would strongly suggest that advocates in India cannot fund litigation on behalf of their clients. There appears to be no restriction on third parties (non-lawyers) funding the litigation and getting repaid after the outcome of the litigation.“

Even in the earliest case of Ram Coomar Coondoo & Ors. vs. Chunder Canto Mookerjee 3 , the Privy Council had observed that,

“Their Lordships think it may properly be inferred from the decisions above referred to, and especially those of this tribunal, that a fair agreement to supply funds to carry on a suit in consideration of having a share of the property, if recovered, ought not to be regarded as being, per se, opposed to public policy. Indeed, cases may be easily supposed in which it would be in furtherance of right and justice, and necessary to resist oppression, that a suitor who had a just title to property, and no means except the property itself, should be assisted in this manner.”

Thus, while the agreements shall not be opposed to public policy, as provided in the aforementioned case as well as under Section 23 of the Indian Contract Act, 1872, litigation financing agreements have an implied acceptance under the Indian legal system.

Certain Loopholes in the Absence of a Law

In the Tomorrow Sales Agency Case, the Hon’ble High Court of Delhi was posed with the issue where the success of Respondent No. 1 in an arbitration led to an order directing the Appellant to disclose their assets, even when the latter were never a party to the arbitration, but merely acted as financiers to the other Respondents (Claimants). The impugned order, under challenge, was passed by the Ld. Single Judge on the basis of the reasoning that the Appellants ‘having funded the litigation for gain, could not escape the liability in case the result was contrary to its expectations.’

The Hon’ble High Court, after undertaking a detailed study of the judicial precedents on the issue of adding third parties to an arbitration as well as those pertaining to litigation financing in India held that the Appellant having fully disclosed to the Arbitral Tribunal as well as to the Respondent No. 1, about the funding agreement, as required under the SAIC
Rules of Arbitration, did not have any obligations to pay any amount under the Arbitral Award. The Hon’ble Court went on to observe that,

“In many cases, the claimants become impecunious on account of the very cause for which they seek redressal. The cost for pursuing claims in arbitration are significant; the same not only include fees paid to arbitrators and institution, but also professional fees for legal counsels and experts and other attendant expenses. A person without the necessary means would have no recourse, in the absence of third party funders. Third party funders play a vital role in ensuring access to justice.”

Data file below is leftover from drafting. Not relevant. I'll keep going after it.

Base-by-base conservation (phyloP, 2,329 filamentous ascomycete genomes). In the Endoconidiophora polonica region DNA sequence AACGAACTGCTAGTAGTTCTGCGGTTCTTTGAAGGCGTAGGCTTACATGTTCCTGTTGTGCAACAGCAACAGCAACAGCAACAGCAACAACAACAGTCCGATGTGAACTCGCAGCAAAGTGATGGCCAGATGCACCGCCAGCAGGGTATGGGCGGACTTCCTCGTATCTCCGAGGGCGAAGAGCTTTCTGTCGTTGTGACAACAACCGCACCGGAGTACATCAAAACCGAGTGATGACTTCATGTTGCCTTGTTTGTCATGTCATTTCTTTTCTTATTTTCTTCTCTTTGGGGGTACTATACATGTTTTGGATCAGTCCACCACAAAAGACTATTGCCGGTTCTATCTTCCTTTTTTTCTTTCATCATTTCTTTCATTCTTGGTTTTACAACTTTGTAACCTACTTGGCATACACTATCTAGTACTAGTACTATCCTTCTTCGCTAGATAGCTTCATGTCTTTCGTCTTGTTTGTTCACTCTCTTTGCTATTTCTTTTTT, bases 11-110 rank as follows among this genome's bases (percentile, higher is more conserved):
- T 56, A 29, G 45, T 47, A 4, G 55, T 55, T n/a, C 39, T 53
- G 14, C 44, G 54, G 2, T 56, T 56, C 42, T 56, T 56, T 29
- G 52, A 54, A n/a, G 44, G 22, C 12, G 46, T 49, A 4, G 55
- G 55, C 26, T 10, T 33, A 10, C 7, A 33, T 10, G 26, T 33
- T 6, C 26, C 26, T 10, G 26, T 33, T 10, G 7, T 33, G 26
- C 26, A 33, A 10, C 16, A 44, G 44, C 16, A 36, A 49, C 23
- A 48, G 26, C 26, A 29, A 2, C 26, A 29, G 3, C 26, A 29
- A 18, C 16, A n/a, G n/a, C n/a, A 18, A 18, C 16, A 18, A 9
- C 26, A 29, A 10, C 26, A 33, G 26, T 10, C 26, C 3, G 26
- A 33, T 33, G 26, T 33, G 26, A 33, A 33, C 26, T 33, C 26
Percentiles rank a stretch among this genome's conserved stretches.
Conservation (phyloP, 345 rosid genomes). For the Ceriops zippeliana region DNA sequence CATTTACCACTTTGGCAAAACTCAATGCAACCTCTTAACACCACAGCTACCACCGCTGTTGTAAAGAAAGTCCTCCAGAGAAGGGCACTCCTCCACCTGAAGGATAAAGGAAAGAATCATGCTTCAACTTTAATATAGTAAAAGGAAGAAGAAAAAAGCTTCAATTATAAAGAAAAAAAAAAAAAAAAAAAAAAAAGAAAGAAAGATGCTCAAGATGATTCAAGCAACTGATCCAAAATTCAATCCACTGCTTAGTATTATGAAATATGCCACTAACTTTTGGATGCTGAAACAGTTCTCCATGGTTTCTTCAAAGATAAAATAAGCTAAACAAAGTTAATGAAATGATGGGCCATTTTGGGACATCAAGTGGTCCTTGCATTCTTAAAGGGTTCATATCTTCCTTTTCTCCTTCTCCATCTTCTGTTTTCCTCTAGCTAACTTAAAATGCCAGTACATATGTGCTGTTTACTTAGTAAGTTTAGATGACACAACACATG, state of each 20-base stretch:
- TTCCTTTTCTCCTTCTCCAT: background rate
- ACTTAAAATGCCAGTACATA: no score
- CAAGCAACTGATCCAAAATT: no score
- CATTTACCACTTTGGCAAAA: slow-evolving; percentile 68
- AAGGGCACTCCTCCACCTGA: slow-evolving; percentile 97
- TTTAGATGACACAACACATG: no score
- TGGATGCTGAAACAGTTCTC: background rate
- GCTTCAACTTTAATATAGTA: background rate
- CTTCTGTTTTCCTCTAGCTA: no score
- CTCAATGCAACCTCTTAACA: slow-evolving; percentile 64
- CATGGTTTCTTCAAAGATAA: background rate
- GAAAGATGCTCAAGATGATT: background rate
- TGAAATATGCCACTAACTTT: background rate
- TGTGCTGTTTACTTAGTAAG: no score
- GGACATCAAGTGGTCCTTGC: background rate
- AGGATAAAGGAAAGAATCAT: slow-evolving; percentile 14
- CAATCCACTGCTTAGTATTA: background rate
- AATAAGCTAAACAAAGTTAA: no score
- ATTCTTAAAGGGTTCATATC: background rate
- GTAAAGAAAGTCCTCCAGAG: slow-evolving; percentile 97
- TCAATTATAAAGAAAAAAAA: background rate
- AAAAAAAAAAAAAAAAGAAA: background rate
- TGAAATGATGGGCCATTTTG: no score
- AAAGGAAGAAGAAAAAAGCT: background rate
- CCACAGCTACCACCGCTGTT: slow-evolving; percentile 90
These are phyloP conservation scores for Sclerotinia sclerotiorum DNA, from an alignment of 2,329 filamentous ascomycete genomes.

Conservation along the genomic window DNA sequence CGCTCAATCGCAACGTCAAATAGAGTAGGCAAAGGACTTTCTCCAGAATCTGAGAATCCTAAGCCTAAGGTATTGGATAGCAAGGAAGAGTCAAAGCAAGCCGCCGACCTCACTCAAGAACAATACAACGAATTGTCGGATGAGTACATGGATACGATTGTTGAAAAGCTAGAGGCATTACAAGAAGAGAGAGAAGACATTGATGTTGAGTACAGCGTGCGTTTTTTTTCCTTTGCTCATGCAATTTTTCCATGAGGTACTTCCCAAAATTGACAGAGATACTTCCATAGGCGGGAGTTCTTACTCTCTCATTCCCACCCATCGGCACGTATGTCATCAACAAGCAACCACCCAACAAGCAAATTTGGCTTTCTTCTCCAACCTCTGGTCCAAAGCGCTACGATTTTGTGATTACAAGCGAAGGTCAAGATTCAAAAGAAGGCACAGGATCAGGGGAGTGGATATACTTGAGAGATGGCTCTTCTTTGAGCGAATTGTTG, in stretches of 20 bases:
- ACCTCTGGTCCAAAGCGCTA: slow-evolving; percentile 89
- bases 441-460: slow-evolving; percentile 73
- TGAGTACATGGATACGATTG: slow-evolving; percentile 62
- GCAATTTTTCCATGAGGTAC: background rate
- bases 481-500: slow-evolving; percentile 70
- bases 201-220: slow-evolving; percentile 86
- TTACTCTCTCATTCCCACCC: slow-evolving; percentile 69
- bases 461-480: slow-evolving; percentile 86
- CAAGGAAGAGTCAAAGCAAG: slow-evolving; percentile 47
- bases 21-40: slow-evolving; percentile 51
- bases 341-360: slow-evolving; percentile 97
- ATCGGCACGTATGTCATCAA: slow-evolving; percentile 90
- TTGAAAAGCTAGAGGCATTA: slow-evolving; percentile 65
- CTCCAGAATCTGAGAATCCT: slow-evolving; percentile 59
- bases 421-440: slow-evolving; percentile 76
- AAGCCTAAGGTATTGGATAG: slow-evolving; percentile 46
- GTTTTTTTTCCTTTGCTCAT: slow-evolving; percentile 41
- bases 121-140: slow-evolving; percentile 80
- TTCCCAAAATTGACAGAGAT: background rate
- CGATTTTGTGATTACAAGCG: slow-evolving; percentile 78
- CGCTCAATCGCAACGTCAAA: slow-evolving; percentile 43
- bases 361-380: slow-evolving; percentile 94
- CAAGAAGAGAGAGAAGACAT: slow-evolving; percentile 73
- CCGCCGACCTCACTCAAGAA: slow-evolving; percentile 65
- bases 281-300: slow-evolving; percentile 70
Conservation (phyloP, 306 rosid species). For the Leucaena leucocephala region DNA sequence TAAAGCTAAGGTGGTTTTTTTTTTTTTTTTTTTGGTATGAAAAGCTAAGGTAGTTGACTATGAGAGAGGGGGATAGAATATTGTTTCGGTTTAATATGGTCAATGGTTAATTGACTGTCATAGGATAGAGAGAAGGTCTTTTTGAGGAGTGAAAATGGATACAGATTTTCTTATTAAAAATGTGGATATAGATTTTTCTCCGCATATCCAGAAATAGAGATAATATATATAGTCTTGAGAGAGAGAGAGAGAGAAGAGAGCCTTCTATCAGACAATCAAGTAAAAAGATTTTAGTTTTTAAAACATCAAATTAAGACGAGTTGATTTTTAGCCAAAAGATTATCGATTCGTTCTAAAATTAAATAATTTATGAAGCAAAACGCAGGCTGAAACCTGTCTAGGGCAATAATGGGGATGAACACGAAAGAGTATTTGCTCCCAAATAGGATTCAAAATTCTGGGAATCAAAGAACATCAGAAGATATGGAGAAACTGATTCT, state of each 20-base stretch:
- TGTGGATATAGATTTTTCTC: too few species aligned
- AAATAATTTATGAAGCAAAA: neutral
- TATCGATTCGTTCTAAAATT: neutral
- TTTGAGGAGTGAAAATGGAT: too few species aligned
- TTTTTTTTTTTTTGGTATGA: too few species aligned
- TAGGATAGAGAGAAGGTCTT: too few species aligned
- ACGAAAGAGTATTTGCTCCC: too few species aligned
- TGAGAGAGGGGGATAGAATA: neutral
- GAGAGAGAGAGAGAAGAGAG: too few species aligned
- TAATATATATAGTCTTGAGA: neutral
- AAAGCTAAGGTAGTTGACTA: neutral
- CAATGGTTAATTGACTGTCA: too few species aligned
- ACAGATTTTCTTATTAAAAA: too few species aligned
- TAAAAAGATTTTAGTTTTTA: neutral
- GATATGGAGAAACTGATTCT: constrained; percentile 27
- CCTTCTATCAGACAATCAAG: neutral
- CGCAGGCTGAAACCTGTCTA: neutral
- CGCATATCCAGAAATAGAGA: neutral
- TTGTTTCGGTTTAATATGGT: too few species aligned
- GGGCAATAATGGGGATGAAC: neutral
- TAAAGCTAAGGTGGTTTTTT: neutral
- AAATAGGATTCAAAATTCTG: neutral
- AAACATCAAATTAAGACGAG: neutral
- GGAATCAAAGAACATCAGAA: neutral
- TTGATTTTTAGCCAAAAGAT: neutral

Thus, while the Hon’ble Court held the case in favor of the Appellants, an issue also came to the forefront, in relation to the obligations of the financiers, in case the litigation/arbitration did not succeed. In the absence of any law, however, the questions pertaining to such obligations, remains ambiguous.


It is undoubted that the Indian litigation financing sector is in a very nascent phase of development and requires more systematization, either in the form of a law or as guidelines. A systematic approach may not only aid in the underlining of the rights and liabilities of the litigants but may also work towards protecting the interests of the financiers.

That said, the Hon’ble Courts, in many cases have laid down observations and directions promoting the conducting of due diligence,

  • by the financiers in relation to the extent of their exposure;
  • by the litigants in order to expect transparency from the financiers; as well as
  • by the Courts, in assuring the protection of litigants from exploitation and preventing the enforcement of any agreement which proves to be extortionate, unconscionable, or against public policy.

Nevertheless, the vitality of the sector and the need for its promotion cannot be denied.